Here's a shocker: In Pixels, his latest, Adam Sandler plays a stunted man-child who turns out to be very, very special. That's his ecological niche: the Manic Potbellied Dream Dork, or, if you prefer, the fragile Sand-Man. Sandler films have predictable scripts: In two hours or less, he'll transform from loser to hero, often tacking on an improbable girlfriend, and often without transforming at all. (An Oscar for the first costume designer who gets him to wear a shirt that fits.) Instead, it's everyone else in the cast who must about-face and appreciate him. And if we don't admire him fast enough, he'll call us snobs.
Sandler didn't invent snobs-versus-slobs comedy. He didn't even perfect it. But he's conquered the genre by refusing to age out of it. He gets older, but his inner dork stays the same age. Pixels, directed by King of the Kiddos Chris Columbus (Home Alone, Adventures in Babysitting), freezes Sandler as preteen video game legend Sam Brenner, whose life peaked when he placed second in a Donkey Kong championship. An egomaniac named Eddie (Peter Dinklage, channeling Billy Mitchell in the superior doc King of Kong) took first, crushing Sam's dreams with a barrel. If you've followed Sandler's insensitive misadventures on the set of his cowboys-and-Indians spoof The Ridiculous 6, the good news is Pixels doesn't make a single joke about Dinklage's height. The bad news is, it doesn't even acknowledge his majestic, blond-streaked mullet, the most outrageous head of hair since Fabio.
Sam's a failure. His polo shirt literally reads "Nerd." But in Sandler's world, failures always win. Just look at his childhood best friend, Will Cooper (Kevin James). He's an illiterate loudmouth, and he still grew up to be president. Implausible? Absolutely. But Columbus includes a familiar classroom scene of President Cooper bumbling through a children's book to remind us that morons can succeed — just 15 years ago, real-life voters made it happen. (And, god forbid, might again.) Outside the school, citizens vilify their commander-in-chief. Only in a Sandler film, where the star's self-esteem is the highest priority, would the president be less concerned about leading the country than he is fixing his best friend, advising him that in today's world, his arcade skills are as futile as "being a great blacksmith."
Luckily, ego and approval ratings intertwine when the planet Volula mistakenly interprets a VHS tape of Sam's Donkey Kong competition, shot out to space for lord only knows what reason, as a declaration of war. The aliens invade Earth with weapons they believe we'll understand: Galaga drones, giant centipedes, skyscraper-gobbling Tetris blocks, and angry-pickle escapees from Burger Time. (In the movie's best joke, they also use 1980s celebs to communicate: Reagan, Tammy Faye, and, offscreen, the "Where's the Beef?" granny.) If Sam, Eddie, and buddy Ludlow (Josh Gad) can't best the Volulans two out of three, Earth is lost.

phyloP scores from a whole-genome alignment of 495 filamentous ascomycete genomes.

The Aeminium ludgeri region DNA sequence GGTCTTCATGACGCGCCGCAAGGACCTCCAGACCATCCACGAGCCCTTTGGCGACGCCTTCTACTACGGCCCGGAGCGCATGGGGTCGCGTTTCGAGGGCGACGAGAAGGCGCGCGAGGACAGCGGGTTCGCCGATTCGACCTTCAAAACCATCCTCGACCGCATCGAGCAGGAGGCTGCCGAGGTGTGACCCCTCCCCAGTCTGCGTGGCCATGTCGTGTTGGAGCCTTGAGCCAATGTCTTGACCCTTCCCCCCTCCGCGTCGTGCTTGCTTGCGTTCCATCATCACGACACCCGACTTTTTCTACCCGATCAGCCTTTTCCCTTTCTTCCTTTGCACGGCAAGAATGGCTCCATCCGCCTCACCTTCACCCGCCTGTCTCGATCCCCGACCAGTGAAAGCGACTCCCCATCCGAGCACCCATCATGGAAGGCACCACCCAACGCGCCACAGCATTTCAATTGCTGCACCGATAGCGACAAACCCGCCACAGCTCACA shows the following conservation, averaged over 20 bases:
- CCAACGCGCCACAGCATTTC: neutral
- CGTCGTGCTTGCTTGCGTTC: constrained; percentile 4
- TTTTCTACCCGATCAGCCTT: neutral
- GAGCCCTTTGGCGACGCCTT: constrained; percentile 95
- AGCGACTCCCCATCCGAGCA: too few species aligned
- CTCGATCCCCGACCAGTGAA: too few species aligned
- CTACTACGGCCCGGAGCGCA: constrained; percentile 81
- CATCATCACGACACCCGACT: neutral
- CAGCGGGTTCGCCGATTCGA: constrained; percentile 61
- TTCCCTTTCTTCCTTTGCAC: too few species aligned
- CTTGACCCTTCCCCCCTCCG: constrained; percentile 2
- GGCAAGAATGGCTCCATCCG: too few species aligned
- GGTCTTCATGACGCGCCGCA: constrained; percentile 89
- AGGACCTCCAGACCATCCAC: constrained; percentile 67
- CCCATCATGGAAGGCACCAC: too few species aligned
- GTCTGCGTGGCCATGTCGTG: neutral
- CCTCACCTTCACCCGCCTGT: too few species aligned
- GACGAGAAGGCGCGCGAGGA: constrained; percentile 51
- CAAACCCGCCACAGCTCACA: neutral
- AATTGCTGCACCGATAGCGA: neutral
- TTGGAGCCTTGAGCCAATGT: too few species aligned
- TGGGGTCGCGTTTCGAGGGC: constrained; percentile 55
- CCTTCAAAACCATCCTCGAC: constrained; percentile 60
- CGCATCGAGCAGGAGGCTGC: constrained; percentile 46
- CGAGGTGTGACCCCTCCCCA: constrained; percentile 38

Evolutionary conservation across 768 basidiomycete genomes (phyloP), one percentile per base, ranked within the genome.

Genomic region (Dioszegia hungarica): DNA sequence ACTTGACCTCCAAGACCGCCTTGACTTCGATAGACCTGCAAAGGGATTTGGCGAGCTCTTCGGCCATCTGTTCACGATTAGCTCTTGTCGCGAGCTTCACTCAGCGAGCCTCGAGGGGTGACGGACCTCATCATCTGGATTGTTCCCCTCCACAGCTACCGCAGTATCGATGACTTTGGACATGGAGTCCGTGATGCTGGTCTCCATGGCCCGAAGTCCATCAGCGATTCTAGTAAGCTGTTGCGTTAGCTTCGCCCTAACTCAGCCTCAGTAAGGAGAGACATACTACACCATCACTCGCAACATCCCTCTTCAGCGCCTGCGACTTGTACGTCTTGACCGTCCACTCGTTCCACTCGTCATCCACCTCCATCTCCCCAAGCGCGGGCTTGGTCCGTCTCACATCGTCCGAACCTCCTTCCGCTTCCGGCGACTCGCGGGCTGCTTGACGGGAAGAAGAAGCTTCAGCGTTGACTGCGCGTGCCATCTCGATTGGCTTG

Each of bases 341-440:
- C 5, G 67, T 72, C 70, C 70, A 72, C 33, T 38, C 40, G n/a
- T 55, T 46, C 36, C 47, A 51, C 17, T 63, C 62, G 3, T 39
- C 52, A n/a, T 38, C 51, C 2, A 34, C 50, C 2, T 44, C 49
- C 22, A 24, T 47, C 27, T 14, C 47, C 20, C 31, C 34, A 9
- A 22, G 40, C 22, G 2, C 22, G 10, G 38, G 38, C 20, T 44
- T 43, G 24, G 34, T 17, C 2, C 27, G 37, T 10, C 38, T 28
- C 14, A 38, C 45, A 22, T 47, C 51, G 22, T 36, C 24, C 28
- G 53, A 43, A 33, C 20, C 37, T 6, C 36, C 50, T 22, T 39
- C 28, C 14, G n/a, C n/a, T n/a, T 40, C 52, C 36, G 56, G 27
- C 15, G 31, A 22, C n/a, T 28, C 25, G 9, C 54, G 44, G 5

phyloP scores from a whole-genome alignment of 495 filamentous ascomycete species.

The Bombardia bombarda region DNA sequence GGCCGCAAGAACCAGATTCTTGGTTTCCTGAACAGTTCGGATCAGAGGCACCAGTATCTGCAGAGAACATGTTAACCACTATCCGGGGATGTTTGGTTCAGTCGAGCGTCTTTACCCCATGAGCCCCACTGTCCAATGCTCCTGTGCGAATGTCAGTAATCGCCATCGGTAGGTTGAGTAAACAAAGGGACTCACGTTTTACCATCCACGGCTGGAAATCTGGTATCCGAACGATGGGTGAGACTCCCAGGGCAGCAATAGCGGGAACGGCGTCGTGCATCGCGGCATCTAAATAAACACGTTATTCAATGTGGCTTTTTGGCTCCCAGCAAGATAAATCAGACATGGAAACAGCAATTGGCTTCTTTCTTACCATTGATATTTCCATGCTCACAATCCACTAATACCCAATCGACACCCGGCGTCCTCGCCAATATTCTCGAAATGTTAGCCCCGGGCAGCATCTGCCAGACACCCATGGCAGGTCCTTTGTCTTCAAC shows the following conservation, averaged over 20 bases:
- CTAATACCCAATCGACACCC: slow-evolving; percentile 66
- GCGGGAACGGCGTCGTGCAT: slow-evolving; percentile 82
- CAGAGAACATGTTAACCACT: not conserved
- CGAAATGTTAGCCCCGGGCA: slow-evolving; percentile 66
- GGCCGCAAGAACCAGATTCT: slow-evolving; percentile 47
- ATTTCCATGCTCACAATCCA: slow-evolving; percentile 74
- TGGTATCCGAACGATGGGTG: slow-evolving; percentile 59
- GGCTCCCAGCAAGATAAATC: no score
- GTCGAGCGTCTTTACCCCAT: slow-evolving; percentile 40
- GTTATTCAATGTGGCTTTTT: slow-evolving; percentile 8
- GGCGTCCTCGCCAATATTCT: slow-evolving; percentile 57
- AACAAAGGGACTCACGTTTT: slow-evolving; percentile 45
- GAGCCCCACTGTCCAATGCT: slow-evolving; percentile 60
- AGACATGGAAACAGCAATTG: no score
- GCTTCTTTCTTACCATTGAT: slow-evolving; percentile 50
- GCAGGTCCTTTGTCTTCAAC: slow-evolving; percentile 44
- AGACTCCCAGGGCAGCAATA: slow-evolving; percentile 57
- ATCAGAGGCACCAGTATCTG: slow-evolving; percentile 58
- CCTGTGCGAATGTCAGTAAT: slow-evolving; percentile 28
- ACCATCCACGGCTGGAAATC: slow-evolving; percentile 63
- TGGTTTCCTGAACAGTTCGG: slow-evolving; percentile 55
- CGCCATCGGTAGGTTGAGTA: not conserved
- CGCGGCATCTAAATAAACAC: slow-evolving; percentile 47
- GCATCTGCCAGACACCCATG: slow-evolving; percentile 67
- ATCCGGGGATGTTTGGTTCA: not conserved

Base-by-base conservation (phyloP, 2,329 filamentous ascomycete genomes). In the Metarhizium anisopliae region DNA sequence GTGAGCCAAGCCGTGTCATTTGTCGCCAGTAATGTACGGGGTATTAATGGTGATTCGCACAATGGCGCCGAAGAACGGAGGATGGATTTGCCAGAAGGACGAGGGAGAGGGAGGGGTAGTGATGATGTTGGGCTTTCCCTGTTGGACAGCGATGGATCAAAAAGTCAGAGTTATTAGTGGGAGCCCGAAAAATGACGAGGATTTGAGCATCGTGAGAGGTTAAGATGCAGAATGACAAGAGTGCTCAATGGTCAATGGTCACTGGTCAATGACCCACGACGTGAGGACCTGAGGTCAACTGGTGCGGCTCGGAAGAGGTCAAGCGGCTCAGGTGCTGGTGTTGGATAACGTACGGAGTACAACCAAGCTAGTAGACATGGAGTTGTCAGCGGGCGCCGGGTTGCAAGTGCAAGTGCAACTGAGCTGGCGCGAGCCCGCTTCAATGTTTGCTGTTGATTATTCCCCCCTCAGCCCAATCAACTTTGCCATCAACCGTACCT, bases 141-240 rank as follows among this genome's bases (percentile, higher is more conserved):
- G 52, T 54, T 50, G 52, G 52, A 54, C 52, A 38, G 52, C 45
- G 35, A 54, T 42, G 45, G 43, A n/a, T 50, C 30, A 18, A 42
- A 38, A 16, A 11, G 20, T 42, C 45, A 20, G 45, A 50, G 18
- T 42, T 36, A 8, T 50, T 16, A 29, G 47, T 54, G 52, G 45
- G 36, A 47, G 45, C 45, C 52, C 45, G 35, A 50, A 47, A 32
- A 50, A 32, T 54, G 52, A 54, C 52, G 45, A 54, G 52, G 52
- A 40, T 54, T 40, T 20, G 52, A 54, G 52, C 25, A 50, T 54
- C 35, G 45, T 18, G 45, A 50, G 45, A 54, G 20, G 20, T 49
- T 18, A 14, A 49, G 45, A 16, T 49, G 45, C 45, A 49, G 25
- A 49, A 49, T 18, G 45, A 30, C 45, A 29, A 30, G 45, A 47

There's a perverse humor in the backflips Pixels does to let these pinball gizzards prove their worth. Sam, Eddie, and Ludlow are so giddy abut sticking it to those useless, musclebound Marines that Armageddon feels like a goof. Even they aren't serious about the stakes. When Michelle Monaghan's lieutenant colonel, Sam's love interest, asks if the government should place all its trust in him, Sam whines, "I don't know if I wanna do it now — she's being kind of mean."
To Sandler, this is flirting. He's never evolved past the "Ew! Cooties!" phase of courtship, but onscreen that always lands him a babe. And Columbus indulges his delusions, forcing Monaghan to play a role that's equal parts tough soldier, lonelyheart, and mommy. In one of her romantic scenes, she coos to Sandler, "You brushed your teeth!" What, was "You went potty!" too erotic? Worse, in Pixels, women are rewards: If the guys save the world, their prize is a beauty — even Eddie's fantasy of a threesome with Serena Williams and Martha Stewart. Kudos, I suppose, to Williams and Stewart for braving a cameo.
At least the space invaders look great. Zapped humans dissolve in a Picassoesque swirl of cubes, face last so we can hear their screams. Q*bert appears, acting as generic as a sassy cartoon dog. (Apparently, his "@!#?@!" translates to a PG-13 approved "Bull crap!") There's a glint of pathos when Pac-Man's inventor (Denis Akiyama) is crushed to see his creation chomping Manhattan. "Deep down, he's kind, gentle," whimpers his Dr. Iwatani. A final battle of Donkey Kong with five levels of ladders and a furious gorilla is as scary as this movie dares get. I sucked in my breath — that game is deadly — and then grumbled to realize that Pixels wasn't going to bother actually following the rules.
Still, Sandler is following his own rules: Every year, he's gotta star in an expensive, anti-intellectual gasbag that anoints him the Best Boy in the World. And audiences are running out of quarters. It's time to take higher-level advice from Eddie the Donkey Kong conquerer: "Playing by the patterns doesn't do the trick anymore."